Now here’s a story every North Carolina school child should learn. It is that of a kid who grew up on a Wayne County tobacco farm in the Great Depression, dropped out of school in the eighth grade to help support his family, worked at a variety of jobs and at 29, bought himself a hot dog stand.
From there, Bill Ellis worked hard, all day every day, first selling sandwiches and hot dogs and then barbecue he produced out of his small kitchen. And yes, he “made something of himself” indeed. When Ellis died last Monday of complications from a broken hip, he was 83, and Bill Ellis Barbecue had long been famous. At his retirement two years ago, the hot dog stand had become an 850-seat restaurant in Wilson, an 18,000-square-foot convention center, a hog farm with 450-plus sows and a fleet of catering trucks.
No mystery to it, Ellis would have said. In 1987, The News & Observer profiled him, and he shared a little philosophy: “The harder you work, the better your luck is. And I’ve worked about 25 years night and day.” Yes, and he added a couple of decades or so on to that.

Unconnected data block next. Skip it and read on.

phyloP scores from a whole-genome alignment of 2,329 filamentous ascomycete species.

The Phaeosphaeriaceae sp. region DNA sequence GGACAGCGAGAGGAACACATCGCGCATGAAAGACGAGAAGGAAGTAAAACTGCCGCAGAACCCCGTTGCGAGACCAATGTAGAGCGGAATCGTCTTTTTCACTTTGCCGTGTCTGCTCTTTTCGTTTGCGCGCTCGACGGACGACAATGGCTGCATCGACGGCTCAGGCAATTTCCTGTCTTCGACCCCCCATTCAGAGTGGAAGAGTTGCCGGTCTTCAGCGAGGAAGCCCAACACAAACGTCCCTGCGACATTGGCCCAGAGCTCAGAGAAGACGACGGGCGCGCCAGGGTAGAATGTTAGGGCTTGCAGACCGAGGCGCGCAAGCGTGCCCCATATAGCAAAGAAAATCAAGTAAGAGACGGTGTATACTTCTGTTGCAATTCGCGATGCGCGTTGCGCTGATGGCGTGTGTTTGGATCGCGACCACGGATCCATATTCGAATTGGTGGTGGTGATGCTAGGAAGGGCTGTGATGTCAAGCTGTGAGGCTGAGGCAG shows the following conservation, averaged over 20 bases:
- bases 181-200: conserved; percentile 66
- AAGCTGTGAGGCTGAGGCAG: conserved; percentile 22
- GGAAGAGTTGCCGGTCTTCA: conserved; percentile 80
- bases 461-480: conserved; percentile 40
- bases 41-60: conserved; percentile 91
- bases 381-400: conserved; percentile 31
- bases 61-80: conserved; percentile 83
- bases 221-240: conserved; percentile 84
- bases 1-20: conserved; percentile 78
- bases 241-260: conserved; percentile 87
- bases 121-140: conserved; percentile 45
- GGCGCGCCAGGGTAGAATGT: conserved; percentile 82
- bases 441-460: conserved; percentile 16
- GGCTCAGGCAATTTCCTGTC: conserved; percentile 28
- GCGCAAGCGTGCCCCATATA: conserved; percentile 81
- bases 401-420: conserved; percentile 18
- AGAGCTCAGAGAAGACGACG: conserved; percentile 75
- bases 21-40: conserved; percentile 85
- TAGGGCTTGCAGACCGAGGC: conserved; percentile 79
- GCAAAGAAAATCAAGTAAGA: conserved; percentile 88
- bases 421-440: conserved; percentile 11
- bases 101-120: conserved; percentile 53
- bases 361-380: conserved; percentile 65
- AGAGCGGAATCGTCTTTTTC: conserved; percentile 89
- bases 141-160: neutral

Ellis was a good-hearted fellow, hiring lots of local folks, and took a genuine, personal interest in all of them.
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He was a person not easily frustrated or defeated. Even the flooding of Hurricane Floyd in 1999 didn’t do him in. The business suffered perhaps $3 million in damages, but Ellis brought it right on back. Same formula: Hard work, and then more hard work.